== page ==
(June 23, 2000) China’s capital Beijing is suffering its worst drought in 50 years, with only 17 millimeters of rainfall reported this year, down 63 percent from the same period last year. The lack of rain is already challenging the city’s water supply, said experts at a meeting on flood control and drought prevention.
(December 6, 1999) In a few years, the central area of Liaoning Province, northeast China, will receive an additional 1.8 billion cubic meters of water annually for local people and for agricultural and industrial production.
(November 10, 1999) Parts of China are suffering their worst drought in over 50 years. But in the cities, demand for water is increasing as China’s economic boom continues..
(August 16, 1999) SEPA deputy director Zhu Guangyao says the government views its most important environmental task as water pollution control, with a focus on drinking water security.
(August 5, 1999) China plans to build two big hydroelectric power stations on the upper reaches of Yangtze River beginning at the turn of the century. The China Yangtze Three Gorges Project Development Corp.(CTGPC) proposal to build two hydroelectric power plants has won approval of the State Development Planning Commission. The two projects would be located in Xiluodu and Xiangjiaba along the Jinshajiang River, with an installed power generating capacity expected to reach 12,000 megawatts and 6,000 megawatts. Building may begin as early as 2002.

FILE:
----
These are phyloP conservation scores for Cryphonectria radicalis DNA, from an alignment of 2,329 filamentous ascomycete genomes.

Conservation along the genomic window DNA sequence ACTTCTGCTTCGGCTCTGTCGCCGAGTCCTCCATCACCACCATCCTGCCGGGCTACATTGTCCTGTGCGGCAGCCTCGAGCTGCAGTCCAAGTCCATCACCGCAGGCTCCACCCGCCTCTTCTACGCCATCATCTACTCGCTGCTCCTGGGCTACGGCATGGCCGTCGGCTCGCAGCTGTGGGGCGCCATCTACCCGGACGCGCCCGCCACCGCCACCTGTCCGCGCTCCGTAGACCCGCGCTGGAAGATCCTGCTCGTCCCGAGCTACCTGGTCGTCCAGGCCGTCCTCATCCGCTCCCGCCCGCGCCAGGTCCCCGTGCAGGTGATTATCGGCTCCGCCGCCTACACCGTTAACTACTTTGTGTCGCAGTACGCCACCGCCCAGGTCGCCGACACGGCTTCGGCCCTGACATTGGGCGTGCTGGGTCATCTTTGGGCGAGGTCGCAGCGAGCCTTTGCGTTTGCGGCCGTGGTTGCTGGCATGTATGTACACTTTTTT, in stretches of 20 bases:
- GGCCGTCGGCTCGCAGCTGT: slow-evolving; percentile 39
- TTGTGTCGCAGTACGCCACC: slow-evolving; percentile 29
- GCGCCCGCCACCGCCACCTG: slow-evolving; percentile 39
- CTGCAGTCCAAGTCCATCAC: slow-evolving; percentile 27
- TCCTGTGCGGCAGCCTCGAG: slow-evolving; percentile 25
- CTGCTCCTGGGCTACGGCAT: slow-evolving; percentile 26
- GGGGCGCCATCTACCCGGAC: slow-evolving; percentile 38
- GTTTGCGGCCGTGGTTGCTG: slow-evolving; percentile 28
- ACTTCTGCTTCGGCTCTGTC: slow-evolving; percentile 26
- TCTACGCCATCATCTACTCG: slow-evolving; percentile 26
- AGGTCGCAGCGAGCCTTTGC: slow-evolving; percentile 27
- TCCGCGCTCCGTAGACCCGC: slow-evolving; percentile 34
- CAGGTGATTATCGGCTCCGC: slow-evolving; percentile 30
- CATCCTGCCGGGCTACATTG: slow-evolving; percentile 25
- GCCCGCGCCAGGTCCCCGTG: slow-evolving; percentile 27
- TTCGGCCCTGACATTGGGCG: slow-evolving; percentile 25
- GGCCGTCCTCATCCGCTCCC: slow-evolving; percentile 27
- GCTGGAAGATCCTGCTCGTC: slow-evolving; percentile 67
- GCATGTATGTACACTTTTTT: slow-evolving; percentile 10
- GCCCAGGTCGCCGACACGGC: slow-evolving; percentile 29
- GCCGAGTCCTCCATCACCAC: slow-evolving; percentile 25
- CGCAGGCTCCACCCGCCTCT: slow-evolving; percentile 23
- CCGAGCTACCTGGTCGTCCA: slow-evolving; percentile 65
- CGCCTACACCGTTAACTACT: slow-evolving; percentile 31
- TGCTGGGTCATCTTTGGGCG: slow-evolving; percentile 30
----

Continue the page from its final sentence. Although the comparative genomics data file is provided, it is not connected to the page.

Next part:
(May 20, 1999) This letter is written to register our concern and opposition to the proposed World Bank project entitled “The China Western Poverty Reduction Project” (WPRP), which is scheduled for approval on June 8, 1999. We urge you withhold Canadian support for the project.
(December 30, 1998) ‘Of China’s 606 cities, two-thirds are seriously short of water. The aquifer level under Beijing is 80 metres down, dropping a metre a year. No one knows how much remains.’
(October 14, 1998) Officials and experts yesterday called for preparatory steps to be taken in the construction of the final west route of the south-to-north water diversion project, to bring much needed water to parched Northwest China.
(May 8, 1996) A world renowned expert in river sedimentation has written the United States Export-Import Bank warning that the "inherent risks" of sedimentation at the Three Gorges dam constitute a "strong reason to refrain from providing US support" for the project.
(April 17, 1996) Chinese health authorities are alarmed about the potential spread of diseases among the people being forced to move to make way for the Three Gorges dam, according to an article in a Chinese newspaper, Health Daily.
(May 31, 1994) AN INTERVIEW WITH HUANG SHUNXING by Dai Qing
In 1985 you returned to China by way of Japan. Were you, at that time, aware of the ecological crisis confronting the mainland and the detrimental impact of the Three Gorges project on the environment?